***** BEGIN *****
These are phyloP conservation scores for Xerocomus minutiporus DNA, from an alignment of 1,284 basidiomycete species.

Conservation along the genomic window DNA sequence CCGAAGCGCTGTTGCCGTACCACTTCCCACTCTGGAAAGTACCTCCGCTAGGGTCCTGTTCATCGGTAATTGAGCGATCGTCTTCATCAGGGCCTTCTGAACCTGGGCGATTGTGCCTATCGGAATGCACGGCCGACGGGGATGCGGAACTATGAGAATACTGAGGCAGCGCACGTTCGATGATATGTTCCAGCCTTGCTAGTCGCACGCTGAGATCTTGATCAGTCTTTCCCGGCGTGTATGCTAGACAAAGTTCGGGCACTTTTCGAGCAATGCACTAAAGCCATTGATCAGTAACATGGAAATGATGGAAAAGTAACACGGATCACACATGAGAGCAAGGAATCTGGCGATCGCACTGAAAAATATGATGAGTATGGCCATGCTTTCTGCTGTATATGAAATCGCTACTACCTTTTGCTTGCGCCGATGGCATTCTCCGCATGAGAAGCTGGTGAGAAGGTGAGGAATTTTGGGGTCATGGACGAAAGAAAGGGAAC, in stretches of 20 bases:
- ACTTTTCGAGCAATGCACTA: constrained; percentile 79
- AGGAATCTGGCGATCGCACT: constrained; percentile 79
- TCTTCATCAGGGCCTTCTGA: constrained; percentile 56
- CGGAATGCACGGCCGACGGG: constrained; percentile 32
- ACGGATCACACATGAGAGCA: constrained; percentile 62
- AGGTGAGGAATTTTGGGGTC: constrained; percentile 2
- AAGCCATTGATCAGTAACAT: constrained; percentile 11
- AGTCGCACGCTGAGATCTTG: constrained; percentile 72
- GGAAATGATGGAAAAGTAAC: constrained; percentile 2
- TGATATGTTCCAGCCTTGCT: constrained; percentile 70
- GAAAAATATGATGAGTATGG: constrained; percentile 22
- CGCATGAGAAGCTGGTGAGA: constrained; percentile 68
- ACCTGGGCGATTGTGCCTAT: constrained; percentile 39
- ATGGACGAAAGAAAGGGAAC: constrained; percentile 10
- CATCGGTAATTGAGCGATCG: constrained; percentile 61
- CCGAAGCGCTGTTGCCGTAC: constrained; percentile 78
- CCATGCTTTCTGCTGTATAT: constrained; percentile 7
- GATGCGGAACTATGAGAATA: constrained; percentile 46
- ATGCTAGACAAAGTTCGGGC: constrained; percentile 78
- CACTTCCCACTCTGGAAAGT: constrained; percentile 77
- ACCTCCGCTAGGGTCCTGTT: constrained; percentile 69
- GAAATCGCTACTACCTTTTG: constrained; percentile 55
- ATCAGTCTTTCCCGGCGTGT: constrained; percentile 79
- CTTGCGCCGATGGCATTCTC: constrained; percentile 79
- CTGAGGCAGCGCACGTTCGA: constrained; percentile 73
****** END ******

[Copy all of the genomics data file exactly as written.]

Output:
These are phyloP conservation scores for Xerocomus minutiporus DNA, from an alignment of 1,284 basidiomycete species.

Conservation along the genomic window DNA sequence CCGAAGCGCTGTTGCCGTACCACTTCCCACTCTGGAAAGTACCTCCGCTAGGGTCCTGTTCATCGGTAATTGAGCGATCGTCTTCATCAGGGCCTTCTGAACCTGGGCGATTGTGCCTATCGGAATGCACGGCCGACGGGGATGCGGAACTATGAGAATACTGAGGCAGCGCACGTTCGATGATATGTTCCAGCCTTGCTAGTCGCACGCTGAGATCTTGATCAGTCTTTCCCGGCGTGTATGCTAGACAAAGTTCGGGCACTTTTCGAGCAATGCACTAAAGCCATTGATCAGTAACATGGAAATGATGGAAAAGTAACACGGATCACACATGAGAGCAAGGAATCTGGCGATCGCACTGAAAAATATGATGAGTATGGCCATGCTTTCTGCTGTATATGAAATCGCTACTACCTTTTGCTTGCGCCGATGGCATTCTCCGCATGAGAAGCTGGTGAGAAGGTGAGGAATTTTGGGGTCATGGACGAAAGAAAGGGAAC, in stretches of 20 bases:
- ACTTTTCGAGCAATGCACTA: constrained; percentile 79
- AGGAATCTGGCGATCGCACT: constrained; percentile 79
- TCTTCATCAGGGCCTTCTGA: constrained; percentile 56
- CGGAATGCACGGCCGACGGG: constrained; percentile 32
- ACGGATCACACATGAGAGCA: constrained; percentile 62
- AGGTGAGGAATTTTGGGGTC: constrained; percentile 2
- AAGCCATTGATCAGTAACAT: constrained; percentile 11
- AGTCGCACGCTGAGATCTTG: constrained; percentile 72
- GGAAATGATGGAAAAGTAAC: constrained; percentile 2
- TGATATGTTCCAGCCTTGCT: constrained; percentile 70
- GAAAAATATGATGAGTATGG: constrained; percentile 22
- CGCATGAGAAGCTGGTGAGA: constrained; percentile 68
- ACCTGGGCGATTGTGCCTAT: constrained; percentile 39
- ATGGACGAAAGAAAGGGAAC: constrained; percentile 10
- CATCGGTAATTGAGCGATCG: constrained; percentile 61
- CCGAAGCGCTGTTGCCGTAC: constrained; percentile 78
- CCATGCTTTCTGCTGTATAT: constrained; percentile 7
- GATGCGGAACTATGAGAATA: constrained; percentile 46
- ATGCTAGACAAAGTTCGGGC: constrained; percentile 78
- CACTTCCCACTCTGGAAAGT: constrained; percentile 77
- ACCTCCGCTAGGGTCCTGTT: constrained; percentile 69
- GAAATCGCTACTACCTTTTG: constrained; percentile 55
- ATCAGTCTTTCCCGGCGTGT: constrained; percentile 79
- CTTGCGCCGATGGCATTCTC: constrained; percentile 79
- CTGAGGCAGCGCACGTTCGA: constrained; percentile 73